Friday, July 29, 2005

We Are The Borg... Or We Should Be

I have explained and complained a number of times about why I am for closed borders and against illegal immigration. The possibility of terrorists launching attacks via open borders is important, but pales when compared to the main problem, that being an inability or unwillingness to assimilate good immigrants, or of immigrants to be assimilated.

I firmly believe that the lifeblood of our country has consisted, and does now consist, of a steady flow of immigrants. At one time our country was known as a melting pot, where diverse immigrants came, settled, and became Americans, culturally. Other than appearance and possibly some family/religious traditions, from the second or third generation on they were indistinguishable from the population as a whole.

Of course there were exceptions. Some groups, usually but not always self-imposed, formed their own enclaves and maintained their old world languages and cultures. Many cities have areas known for a concentration for one or more of these groups. These enclaves served as comfort zones for newly arrived immigrants, allowing them to transition into the American culture at a rate that best suited them. This process of assimilation is what we are rapidly losing, sacrificed upon the altar of diversity and multiculturism.

Charles Krauthammer, writing in the Washington Post about the recent bombings in London, and the resultant random search screening processes instituted here because of them, touches on the assimilation of immigrants. He proposes that the assimilation process has failed in Britain, but has not failed here.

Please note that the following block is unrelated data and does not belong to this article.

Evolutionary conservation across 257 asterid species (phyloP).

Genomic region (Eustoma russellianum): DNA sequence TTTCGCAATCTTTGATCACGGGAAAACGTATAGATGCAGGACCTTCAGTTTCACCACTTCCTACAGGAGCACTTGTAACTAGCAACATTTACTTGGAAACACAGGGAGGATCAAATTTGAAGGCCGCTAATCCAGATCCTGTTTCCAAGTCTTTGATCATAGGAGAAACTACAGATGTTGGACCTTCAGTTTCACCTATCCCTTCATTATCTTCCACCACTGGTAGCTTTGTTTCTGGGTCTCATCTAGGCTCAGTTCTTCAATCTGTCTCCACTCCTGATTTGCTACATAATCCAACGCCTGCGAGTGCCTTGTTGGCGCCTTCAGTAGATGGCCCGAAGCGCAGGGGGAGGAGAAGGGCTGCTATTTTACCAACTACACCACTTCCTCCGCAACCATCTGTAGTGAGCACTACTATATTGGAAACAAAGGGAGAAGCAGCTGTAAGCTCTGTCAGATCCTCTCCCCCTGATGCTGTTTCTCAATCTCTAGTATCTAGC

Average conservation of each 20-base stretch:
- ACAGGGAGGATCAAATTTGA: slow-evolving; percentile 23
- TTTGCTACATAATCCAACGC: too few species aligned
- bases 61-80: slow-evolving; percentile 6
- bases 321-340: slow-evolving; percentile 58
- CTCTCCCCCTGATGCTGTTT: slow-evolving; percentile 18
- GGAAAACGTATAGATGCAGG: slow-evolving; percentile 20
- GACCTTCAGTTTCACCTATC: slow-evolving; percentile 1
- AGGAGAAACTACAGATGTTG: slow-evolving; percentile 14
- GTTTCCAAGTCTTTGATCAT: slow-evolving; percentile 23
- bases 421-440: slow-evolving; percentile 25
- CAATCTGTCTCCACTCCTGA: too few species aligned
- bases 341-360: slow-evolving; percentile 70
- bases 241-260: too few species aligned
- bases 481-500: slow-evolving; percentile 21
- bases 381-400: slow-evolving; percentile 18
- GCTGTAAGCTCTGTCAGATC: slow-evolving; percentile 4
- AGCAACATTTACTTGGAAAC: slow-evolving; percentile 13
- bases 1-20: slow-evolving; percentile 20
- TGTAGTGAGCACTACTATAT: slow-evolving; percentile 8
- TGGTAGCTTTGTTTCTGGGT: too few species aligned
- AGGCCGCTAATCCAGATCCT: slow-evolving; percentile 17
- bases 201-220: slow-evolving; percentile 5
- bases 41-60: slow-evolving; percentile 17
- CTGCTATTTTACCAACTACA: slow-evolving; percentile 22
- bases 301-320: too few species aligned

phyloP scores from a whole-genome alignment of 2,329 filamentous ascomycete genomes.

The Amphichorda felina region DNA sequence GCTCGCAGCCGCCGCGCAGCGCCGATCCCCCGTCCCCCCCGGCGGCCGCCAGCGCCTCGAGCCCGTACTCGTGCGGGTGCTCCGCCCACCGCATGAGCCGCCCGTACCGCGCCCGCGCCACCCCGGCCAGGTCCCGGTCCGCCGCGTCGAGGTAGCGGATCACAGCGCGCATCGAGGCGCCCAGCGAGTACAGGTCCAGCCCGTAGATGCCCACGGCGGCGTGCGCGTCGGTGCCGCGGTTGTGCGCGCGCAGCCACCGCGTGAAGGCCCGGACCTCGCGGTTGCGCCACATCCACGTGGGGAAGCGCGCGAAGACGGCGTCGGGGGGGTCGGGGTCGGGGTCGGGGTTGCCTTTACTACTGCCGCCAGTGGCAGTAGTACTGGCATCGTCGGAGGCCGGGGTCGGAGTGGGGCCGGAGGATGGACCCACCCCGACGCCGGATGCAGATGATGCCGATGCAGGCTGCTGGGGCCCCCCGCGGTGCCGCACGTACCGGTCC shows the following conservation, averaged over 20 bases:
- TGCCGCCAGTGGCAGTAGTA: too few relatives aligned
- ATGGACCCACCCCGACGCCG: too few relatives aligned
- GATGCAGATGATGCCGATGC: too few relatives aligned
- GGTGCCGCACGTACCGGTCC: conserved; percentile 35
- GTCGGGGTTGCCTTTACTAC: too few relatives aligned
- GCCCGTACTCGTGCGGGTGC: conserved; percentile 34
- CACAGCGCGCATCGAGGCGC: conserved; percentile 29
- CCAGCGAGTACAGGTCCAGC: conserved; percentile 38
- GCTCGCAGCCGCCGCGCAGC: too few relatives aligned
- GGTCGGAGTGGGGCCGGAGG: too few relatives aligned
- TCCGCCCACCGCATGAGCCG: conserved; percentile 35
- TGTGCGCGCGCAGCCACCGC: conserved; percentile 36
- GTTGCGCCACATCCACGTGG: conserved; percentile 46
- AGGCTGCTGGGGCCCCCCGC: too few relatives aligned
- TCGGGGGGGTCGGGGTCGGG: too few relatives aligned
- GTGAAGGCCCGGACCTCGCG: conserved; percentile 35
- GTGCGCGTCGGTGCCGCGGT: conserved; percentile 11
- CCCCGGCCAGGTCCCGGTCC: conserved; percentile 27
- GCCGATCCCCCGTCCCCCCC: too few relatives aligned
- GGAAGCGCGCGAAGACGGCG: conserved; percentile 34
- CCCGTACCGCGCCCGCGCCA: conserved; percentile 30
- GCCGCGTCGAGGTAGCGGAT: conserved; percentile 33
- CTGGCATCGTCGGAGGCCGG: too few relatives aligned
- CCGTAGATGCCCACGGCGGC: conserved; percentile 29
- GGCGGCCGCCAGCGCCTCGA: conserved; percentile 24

[...] These numbers, attesting to a massive failure of assimilation, are inconceivable in the United States, with its centuries of successful Americanization. This does not mean that there cannot be isolated cells of American Muslims -- or others, such as McVeigh types or antiabortion nuts -- who hate their country and want to attack it. But the massive, teeming suburbs of disaffected and alienated immigrants simply do not exist here. [...]
As much as I admire Mr. Krauthammer, and agree with his views, I must disagree with this. At the same time that the isolated cells he speaks of are expanding, and "... massive, teeming suburbs of disaffected and alienated immigrants..." are rapidly becoming a reality here, we as assimilated Americans are abrogating our responsibilities to encourage... demand!... that newer immigrants do the same. The demographics of Britain are rapidly becoming the demographics of the United States. We cannot allow this, and we cannot survive it.

Eric at Classical Values has a similar take:
[...] I don't care whether it's called "diversity," "multiculturalism," "identity politics," or the old fashioned word "segregation," it's become increasingly clear that this stuff is leading the country in the wrong direction. [...]
Agreed! (and he posted first, too!)

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